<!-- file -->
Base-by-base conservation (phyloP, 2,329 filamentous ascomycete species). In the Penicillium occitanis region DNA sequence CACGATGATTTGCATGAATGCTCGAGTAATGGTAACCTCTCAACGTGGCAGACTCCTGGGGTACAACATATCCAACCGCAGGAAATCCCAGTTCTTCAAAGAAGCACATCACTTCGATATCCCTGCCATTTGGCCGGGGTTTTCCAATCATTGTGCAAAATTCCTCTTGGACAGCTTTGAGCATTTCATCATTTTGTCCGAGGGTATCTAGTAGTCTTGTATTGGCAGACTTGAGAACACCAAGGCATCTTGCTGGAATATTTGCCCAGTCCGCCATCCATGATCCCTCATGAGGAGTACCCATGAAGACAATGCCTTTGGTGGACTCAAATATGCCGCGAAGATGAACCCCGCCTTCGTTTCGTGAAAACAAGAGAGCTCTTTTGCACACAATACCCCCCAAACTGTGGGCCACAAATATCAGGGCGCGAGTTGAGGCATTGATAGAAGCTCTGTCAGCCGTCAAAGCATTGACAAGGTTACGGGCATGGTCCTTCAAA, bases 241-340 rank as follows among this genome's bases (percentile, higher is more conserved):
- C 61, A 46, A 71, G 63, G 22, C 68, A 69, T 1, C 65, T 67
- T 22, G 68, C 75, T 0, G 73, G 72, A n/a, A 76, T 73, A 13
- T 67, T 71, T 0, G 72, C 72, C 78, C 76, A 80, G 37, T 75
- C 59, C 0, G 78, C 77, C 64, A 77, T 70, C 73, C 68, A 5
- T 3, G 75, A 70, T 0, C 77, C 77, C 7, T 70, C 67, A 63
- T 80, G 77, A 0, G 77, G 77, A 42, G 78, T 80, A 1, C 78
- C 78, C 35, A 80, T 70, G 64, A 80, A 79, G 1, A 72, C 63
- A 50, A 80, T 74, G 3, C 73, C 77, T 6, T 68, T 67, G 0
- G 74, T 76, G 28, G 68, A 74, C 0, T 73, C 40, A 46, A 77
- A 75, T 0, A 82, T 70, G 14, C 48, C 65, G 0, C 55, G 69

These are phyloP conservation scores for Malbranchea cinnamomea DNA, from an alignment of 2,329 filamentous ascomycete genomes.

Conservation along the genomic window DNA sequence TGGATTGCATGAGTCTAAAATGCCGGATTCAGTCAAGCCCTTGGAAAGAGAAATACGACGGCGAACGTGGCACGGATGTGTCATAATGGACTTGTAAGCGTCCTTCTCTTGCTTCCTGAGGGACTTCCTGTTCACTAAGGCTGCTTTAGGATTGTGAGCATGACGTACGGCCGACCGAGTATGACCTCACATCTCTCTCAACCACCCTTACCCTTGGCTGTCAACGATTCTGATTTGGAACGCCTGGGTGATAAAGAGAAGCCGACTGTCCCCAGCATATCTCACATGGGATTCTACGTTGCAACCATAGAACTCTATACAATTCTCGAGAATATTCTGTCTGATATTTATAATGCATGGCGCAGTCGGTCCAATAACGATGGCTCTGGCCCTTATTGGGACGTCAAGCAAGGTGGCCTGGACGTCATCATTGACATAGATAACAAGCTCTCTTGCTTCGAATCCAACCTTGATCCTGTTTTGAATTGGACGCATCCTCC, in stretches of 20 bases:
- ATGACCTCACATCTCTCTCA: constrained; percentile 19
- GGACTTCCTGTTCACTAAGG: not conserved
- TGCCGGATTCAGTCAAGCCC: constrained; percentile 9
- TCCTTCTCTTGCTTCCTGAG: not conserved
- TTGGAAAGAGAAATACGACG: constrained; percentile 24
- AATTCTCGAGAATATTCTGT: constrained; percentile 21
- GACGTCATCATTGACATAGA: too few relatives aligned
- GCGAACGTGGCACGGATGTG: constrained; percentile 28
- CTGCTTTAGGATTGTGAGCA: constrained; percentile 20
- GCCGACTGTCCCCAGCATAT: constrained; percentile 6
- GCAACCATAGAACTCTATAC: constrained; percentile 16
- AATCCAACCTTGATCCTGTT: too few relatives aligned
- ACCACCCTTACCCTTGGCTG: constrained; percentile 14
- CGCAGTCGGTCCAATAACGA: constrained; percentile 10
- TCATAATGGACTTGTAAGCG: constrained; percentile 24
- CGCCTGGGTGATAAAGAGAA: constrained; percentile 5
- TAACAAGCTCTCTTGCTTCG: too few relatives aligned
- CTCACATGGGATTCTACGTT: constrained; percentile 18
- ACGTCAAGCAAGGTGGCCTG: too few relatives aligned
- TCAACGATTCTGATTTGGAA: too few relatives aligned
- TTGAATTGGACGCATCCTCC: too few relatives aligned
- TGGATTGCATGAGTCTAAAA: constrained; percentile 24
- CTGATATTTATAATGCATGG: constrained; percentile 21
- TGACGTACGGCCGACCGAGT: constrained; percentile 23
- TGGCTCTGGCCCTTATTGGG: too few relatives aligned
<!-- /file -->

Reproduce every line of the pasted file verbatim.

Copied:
Base-by-base conservation (phyloP, 2,329 filamentous ascomycete species). In the Penicillium occitanis region DNA sequence CACGATGATTTGCATGAATGCTCGAGTAATGGTAACCTCTCAACGTGGCAGACTCCTGGGGTACAACATATCCAACCGCAGGAAATCCCAGTTCTTCAAAGAAGCACATCACTTCGATATCCCTGCCATTTGGCCGGGGTTTTCCAATCATTGTGCAAAATTCCTCTTGGACAGCTTTGAGCATTTCATCATTTTGTCCGAGGGTATCTAGTAGTCTTGTATTGGCAGACTTGAGAACACCAAGGCATCTTGCTGGAATATTTGCCCAGTCCGCCATCCATGATCCCTCATGAGGAGTACCCATGAAGACAATGCCTTTGGTGGACTCAAATATGCCGCGAAGATGAACCCCGCCTTCGTTTCGTGAAAACAAGAGAGCTCTTTTGCACACAATACCCCCCAAACTGTGGGCCACAAATATCAGGGCGCGAGTTGAGGCATTGATAGAAGCTCTGTCAGCCGTCAAAGCATTGACAAGGTTACGGGCATGGTCCTTCAAA, bases 241-340 rank as follows among this genome's bases (percentile, higher is more conserved):
- C 61, A 46, A 71, G 63, G 22, C 68, A 69, T 1, C 65, T 67
- T 22, G 68, C 75, T 0, G 73, G 72, A n/a, A 76, T 73, A 13
- T 67, T 71, T 0, G 72, C 72, C 78, C 76, A 80, G 37, T 75
- C 59, C 0, G 78, C 77, C 64, A 77, T 70, C 73, C 68, A 5
- T 3, G 75, A 70, T 0, C 77, C 77, C 7, T 70, C 67, A 63
- T 80, G 77, A 0, G 77, G 77, A 42, G 78, T 80, A 1, C 78
- C 78, C 35, A 80, T 70, G 64, A 80, A 79, G 1, A 72, C 63
- A 50, A 80, T 74, G 3, C 73, C 77, T 6, T 68, T 67, G 0
- G 74, T 76, G 28, G 68, A 74, C 0, T 73, C 40, A 46, A 77
- A 75, T 0, A 82, T 70, G 14, C 48, C 65, G 0, C 55, G 69

These are phyloP conservation scores for Malbranchea cinnamomea DNA, from an alignment of 2,329 filamentous ascomycete genomes.

Conservation along the genomic window DNA sequence TGGATTGCATGAGTCTAAAATGCCGGATTCAGTCAAGCCCTTGGAAAGAGAAATACGACGGCGAACGTGGCACGGATGTGTCATAATGGACTTGTAAGCGTCCTTCTCTTGCTTCCTGAGGGACTTCCTGTTCACTAAGGCTGCTTTAGGATTGTGAGCATGACGTACGGCCGACCGAGTATGACCTCACATCTCTCTCAACCACCCTTACCCTTGGCTGTCAACGATTCTGATTTGGAACGCCTGGGTGATAAAGAGAAGCCGACTGTCCCCAGCATATCTCACATGGGATTCTACGTTGCAACCATAGAACTCTATACAATTCTCGAGAATATTCTGTCTGATATTTATAATGCATGGCGCAGTCGGTCCAATAACGATGGCTCTGGCCCTTATTGGGACGTCAAGCAAGGTGGCCTGGACGTCATCATTGACATAGATAACAAGCTCTCTTGCTTCGAATCCAACCTTGATCCTGTTTTGAATTGGACGCATCCTCC, in stretches of 20 bases:
- ATGACCTCACATCTCTCTCA: constrained; percentile 19
- GGACTTCCTGTTCACTAAGG: not conserved
- TGCCGGATTCAGTCAAGCCC: constrained; percentile 9
- TCCTTCTCTTGCTTCCTGAG: not conserved
- TTGGAAAGAGAAATACGACG: constrained; percentile 24
- AATTCTCGAGAATATTCTGT: constrained; percentile 21
- GACGTCATCATTGACATAGA: too few relatives aligned
- GCGAACGTGGCACGGATGTG: constrained; percentile 28
- CTGCTTTAGGATTGTGAGCA: constrained; percentile 20
- GCCGACTGTCCCCAGCATAT: constrained; percentile 6
- GCAACCATAGAACTCTATAC: constrained; percentile 16
- AATCCAACCTTGATCCTGTT: too few relatives aligned
- ACCACCCTTACCCTTGGCTG: constrained; percentile 14
- CGCAGTCGGTCCAATAACGA: constrained; percentile 10
- TCATAATGGACTTGTAAGCG: constrained; percentile 24
- CGCCTGGGTGATAAAGAGAA: constrained; percentile 5
- TAACAAGCTCTCTTGCTTCG: too few relatives aligned
- CTCACATGGGATTCTACGTT: constrained; percentile 18
- ACGTCAAGCAAGGTGGCCTG: too few relatives aligned
- TCAACGATTCTGATTTGGAA: too few relatives aligned
- TTGAATTGGACGCATCCTCC: too few relatives aligned
- TGGATTGCATGAGTCTAAAA: constrained; percentile 24
- CTGATATTTATAATGCATGG: constrained; percentile 21
- TGACGTACGGCCGACCGAGT: constrained; percentile 23
- TGGCTCTGGCCCTTATTGGG: too few relatives aligned